SortPrice brings big retailers and their product catalogs to Facebook

Summary:SortPrice has brought some big retail players and their product catalogs onto Facebook for people to search through, build Wishlists, and "Like" so that their friends can see what they are interested in buying.

There are many retailers out there that are chomping at the bit for any solution that will bring them and their products as close to the people on Facebook as possible. True ecommerce integration would look something like: you go to an online store inside Facebook, you browse, you buy, you check out, you transact and your receipt is emailed to you, all while still hanging out at Facebook.com.

Because true integration is so new on a site like Facebook and there really aren't many tested/well thought-out solutions yet, the next best thing is to at least connect product catalog data to a Facebook business page where it can be shared and interacted with on some level. Companies like SortPrice have already brought some big retail players and their product catalogs onto Facebook for people to search through, build Wishlists, and "Like" so that their friends can see what they are interested in buying.

The Facebook store application is powered by SortPrice technology combined with the product datafeeds so product information always up to date (price changes, new products, sales, etc.). If a user adds an item to the Wishlist (and makes it public), then it will prompt the user to share it with their friends so that it shows up on their news feeds.

SortPrice has already accomplished the following:

  • $3.78 billion worth of merchandise was posted using SortPrice.com's Store Application for Facebook
  • 1, 500+ retailers, including Fortune 500 companies, use SortPrice.com-built storefronts to post their products (full catalogs)
  • 7.6 million products in 53,000 categories have been posted using SortPrice.com's Store App. in 2010, 60 percent more products than in 2009

Some of their larger successfully launched Facebook catalogs include PETCO, Adidas Soccer and Golfsmith. With a growing list of other retailers like the NBA team the Dallas Mavericks, Sharper Image, Adobe - Students and TigerDirect all working to build out their product catalogs on Facebook, SortPrice hopes to establish a new standard in delivering an online retail experience to Facebook users on the customer's own turf.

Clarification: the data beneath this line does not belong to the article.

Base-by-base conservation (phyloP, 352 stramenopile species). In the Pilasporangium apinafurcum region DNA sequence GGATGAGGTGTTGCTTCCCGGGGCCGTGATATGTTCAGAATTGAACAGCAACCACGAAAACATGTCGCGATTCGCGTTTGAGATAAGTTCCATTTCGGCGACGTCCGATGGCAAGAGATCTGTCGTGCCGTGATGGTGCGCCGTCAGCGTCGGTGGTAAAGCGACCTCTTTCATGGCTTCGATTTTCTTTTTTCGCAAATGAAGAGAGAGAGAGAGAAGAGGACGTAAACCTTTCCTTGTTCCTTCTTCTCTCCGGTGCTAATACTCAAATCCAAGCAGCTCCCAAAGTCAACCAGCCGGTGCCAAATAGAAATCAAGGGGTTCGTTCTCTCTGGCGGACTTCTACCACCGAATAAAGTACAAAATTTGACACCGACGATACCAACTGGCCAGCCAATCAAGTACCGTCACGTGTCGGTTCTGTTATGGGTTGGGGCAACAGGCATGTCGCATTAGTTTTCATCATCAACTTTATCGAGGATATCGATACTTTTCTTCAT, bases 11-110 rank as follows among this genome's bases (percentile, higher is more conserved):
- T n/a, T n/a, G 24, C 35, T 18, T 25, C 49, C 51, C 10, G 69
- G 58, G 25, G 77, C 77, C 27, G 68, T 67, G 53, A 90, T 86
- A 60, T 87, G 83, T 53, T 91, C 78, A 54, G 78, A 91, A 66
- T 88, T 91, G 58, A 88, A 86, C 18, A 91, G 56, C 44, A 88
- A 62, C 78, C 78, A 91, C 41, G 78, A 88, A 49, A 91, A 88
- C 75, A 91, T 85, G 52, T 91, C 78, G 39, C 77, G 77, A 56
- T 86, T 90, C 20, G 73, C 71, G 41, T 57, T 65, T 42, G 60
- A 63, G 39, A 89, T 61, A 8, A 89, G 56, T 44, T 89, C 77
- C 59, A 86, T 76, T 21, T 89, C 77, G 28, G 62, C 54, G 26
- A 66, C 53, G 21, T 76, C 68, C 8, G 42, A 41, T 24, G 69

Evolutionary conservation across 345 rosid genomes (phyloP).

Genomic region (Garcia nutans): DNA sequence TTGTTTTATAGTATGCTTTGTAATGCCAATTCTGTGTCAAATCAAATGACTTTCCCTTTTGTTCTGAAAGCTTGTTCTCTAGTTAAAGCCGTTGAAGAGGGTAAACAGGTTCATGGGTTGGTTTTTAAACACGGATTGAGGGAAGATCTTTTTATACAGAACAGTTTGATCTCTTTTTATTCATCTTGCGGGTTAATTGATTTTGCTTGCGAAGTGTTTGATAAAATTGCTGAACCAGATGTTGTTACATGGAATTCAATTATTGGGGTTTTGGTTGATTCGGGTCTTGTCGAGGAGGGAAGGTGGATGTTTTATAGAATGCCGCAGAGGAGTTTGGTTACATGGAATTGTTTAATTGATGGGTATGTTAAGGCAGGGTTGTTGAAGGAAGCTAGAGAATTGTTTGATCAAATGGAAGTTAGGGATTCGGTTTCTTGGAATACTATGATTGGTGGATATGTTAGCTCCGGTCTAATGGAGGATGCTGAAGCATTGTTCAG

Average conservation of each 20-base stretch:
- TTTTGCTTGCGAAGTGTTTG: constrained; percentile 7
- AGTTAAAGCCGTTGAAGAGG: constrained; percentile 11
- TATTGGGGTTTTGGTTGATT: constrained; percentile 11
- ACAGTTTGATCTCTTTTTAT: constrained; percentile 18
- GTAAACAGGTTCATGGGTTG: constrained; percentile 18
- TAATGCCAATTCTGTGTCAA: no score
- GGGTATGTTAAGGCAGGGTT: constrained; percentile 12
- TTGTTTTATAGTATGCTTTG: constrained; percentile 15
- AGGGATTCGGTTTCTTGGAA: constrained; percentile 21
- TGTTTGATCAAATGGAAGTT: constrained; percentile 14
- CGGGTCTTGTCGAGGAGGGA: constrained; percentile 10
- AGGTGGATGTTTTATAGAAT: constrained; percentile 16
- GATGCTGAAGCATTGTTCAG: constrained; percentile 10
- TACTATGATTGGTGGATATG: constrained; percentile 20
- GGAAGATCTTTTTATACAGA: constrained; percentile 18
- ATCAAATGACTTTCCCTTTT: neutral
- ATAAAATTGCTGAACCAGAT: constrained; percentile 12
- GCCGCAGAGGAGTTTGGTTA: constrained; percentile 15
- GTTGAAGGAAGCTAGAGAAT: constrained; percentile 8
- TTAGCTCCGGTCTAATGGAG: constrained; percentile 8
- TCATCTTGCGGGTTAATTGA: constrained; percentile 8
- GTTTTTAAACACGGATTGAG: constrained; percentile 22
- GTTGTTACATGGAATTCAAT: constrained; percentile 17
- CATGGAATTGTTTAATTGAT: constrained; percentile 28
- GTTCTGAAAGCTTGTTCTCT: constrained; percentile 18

Things to think about

I believe that ecommerce will be an integral part of Facebook's revenue strategy moving forward, probably more than most would like to admit. I also think that, as I've stated in several other posts, while ecommerce on Facebook won't yet replace the traditional online store, it sure is gonna try.

When larger retailers with tens of thousands of SKUs are bolting on/sharing their catalogs with the Facebook community, will we see the online retailer version of clogged news feeds like the overload that occurred when Farmville blew up? Considering the amount of SKUs, people, and sharing that happens on Facebook I can see at least an initial wave of annoyance and having to hide apps like the one SortPrice has created.

Other posts covering this topic Facebook Deals: One step closer to full social commerce integration Social Media 2011: Virtual doorsteps and why your website may not matter as much

Topics: Social Enterprise

About

Harris has been working with computers for over 35 years and selling and marketing data storage for over 30 in companies large and small. He introduced a couple of multi-billion dollar storage products (DLT, the first Fibre Channel array) to market, as well as a many smaller ones. Earlier he spent 10 years marketing servers and networks.... Full Bio

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